Design own Business LogoCreate your own company logo
Learn how to design your own business logos
Corporate logotypes present the first and most iconical face of your business to the globe. Well done, a logo offers significant value so your clients can see your business at a single look. If a logo is badly done, it can deter clients from interpreting the lack of competence behind a flimsy logo. Even though business executives can order design companies' logo's for tens of thousand of dollars, small companies can design their own logo's internally with generally good impact.
Draw a raw outline of your planned logo in a drawing book. Try experimenting with variation until you have a pattern of your logo. Professionals in graphics design use Adobe Illustrator, although other applications - among them the free and open code The Gimp - will also work. You can use the program's function mixture to create your logo in an electronical form.
Where possible, use default colours. Industrial print shops favour the use of the Pantone Matching System to ensure faithfulness to the exact shades of your logo. Re-saving a copy of the logo as a TIFF document. When the logo is used for corporate print and appears on Web sites, store TIFF copy in RGB colour gamut for on-line work and CMYK colour gamut for corporate four-colour work.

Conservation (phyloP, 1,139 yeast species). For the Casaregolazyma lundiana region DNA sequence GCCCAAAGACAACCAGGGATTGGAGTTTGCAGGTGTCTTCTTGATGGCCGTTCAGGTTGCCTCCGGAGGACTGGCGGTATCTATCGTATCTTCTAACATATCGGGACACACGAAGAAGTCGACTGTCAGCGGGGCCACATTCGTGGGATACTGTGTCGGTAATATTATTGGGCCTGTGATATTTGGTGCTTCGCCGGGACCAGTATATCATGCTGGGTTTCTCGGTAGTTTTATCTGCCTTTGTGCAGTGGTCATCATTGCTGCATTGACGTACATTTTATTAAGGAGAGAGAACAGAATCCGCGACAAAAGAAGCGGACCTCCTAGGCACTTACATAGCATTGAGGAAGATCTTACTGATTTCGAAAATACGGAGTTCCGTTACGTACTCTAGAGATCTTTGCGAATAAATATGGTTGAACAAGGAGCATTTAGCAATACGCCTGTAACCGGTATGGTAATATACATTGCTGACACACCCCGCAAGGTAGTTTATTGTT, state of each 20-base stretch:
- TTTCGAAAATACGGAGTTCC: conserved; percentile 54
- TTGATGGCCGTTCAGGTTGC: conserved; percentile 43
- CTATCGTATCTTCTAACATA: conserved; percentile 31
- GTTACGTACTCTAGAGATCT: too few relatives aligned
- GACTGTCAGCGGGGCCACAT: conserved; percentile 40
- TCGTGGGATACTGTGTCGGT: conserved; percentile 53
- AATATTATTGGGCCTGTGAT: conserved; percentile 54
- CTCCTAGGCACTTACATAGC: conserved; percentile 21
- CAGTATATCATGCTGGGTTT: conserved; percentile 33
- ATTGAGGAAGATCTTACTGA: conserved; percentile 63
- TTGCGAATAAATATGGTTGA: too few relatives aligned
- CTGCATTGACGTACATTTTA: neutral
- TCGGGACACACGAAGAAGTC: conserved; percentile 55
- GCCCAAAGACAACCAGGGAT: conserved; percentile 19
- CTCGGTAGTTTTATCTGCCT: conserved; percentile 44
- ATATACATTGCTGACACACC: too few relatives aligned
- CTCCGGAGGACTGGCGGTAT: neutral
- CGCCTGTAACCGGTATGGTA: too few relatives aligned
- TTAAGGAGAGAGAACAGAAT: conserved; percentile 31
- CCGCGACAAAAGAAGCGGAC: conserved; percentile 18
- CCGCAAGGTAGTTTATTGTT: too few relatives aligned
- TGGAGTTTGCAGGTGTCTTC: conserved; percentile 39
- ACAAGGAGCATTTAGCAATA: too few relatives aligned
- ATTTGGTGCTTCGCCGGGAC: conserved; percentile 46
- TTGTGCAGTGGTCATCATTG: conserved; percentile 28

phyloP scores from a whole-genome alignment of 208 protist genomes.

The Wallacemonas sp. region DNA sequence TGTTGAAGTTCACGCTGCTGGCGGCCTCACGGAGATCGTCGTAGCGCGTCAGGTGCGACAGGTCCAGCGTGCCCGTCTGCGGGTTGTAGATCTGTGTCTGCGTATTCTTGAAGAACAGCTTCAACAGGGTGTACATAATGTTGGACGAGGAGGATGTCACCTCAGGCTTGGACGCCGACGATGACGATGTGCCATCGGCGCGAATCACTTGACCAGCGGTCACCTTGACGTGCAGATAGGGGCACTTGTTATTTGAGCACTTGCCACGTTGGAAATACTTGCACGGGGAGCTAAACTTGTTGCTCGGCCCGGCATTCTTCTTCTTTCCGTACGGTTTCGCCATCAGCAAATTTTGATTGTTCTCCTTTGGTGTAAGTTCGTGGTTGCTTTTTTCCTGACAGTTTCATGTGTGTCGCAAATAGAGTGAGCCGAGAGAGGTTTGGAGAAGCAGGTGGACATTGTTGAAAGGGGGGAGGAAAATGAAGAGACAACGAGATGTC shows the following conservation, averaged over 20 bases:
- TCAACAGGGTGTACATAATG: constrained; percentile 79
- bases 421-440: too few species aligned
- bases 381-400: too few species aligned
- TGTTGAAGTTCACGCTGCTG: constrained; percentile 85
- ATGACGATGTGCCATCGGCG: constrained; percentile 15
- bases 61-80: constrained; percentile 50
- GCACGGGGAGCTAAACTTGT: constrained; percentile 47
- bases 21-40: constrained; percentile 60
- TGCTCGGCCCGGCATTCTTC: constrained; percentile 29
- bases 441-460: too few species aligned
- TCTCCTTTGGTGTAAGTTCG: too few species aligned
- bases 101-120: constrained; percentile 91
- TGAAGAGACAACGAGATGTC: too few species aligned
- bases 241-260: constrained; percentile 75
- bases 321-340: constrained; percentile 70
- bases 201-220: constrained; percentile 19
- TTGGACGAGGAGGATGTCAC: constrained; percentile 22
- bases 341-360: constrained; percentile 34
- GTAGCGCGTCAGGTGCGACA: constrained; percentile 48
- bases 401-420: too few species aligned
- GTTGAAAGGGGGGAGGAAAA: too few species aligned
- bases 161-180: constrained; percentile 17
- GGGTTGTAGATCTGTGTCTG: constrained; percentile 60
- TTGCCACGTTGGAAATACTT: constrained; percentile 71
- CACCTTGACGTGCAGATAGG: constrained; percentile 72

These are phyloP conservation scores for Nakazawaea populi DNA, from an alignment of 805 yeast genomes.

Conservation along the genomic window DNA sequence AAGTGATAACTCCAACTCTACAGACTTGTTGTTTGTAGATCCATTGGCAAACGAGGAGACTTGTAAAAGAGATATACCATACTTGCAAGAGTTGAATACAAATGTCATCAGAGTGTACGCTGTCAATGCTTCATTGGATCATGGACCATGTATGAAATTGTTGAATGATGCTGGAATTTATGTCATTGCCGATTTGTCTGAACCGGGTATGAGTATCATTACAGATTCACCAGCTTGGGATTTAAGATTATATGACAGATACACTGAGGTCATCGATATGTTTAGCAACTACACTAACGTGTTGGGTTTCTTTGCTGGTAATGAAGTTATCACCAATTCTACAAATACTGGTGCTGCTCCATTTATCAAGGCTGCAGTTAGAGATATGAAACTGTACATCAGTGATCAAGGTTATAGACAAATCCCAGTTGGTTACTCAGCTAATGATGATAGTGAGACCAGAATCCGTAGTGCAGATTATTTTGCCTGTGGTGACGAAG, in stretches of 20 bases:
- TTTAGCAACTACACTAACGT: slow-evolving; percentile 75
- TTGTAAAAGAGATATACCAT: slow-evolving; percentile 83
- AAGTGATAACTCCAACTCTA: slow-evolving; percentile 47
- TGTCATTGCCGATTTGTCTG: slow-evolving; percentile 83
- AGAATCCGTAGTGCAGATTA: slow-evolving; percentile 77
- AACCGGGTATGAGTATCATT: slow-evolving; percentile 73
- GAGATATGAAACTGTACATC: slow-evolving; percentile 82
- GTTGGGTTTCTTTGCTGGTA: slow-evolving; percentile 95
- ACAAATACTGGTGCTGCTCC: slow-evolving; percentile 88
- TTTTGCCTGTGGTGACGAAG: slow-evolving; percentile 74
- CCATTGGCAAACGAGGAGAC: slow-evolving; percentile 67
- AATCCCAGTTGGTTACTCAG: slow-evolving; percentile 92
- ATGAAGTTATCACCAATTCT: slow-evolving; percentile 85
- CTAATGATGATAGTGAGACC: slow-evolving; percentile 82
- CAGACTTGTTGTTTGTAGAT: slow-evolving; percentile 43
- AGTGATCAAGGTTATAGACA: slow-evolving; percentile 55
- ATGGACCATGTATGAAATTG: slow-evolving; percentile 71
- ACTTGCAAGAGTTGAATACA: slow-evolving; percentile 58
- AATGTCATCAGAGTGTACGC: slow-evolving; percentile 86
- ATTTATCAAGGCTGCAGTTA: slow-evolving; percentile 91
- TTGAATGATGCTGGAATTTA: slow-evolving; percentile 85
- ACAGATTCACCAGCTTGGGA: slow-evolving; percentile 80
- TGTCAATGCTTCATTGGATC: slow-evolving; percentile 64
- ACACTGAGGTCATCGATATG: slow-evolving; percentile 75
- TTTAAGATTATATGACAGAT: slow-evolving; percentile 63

The RGB colour uses reds, blues and greens ink or pixel to produce its colour gamut - and is the default for display on computer screens. The CMYK colour uses Cyan, Magenta, Gelb and Schwarz to produce its pallet and is used by most commercially available printing companies. Save a copy of the logo again as a PDF file.
Capture important logo detail, such as the colours and typefaces you use, and save the artwork in a safe place. Their logo is a precious enterprise value and should be secured against unintentional erasure. Sign the logo as your company's brand or trade name with the U.S. Patent and Trade Marks Office.
The application offers you additional immunity from trade mark infringements if a rival tries to imitate your logo. Make the logo easy and catchy, make sure the picture is clear to keep its size change intact, and use colours that provide good contrasts when the logo is displayed in greyscale.
Browse the U.S. Patent and Trademark Office's electronic retrieval system to make sure your logo does not accidentally violate another company's proprietary rights. "As you design your own business logos.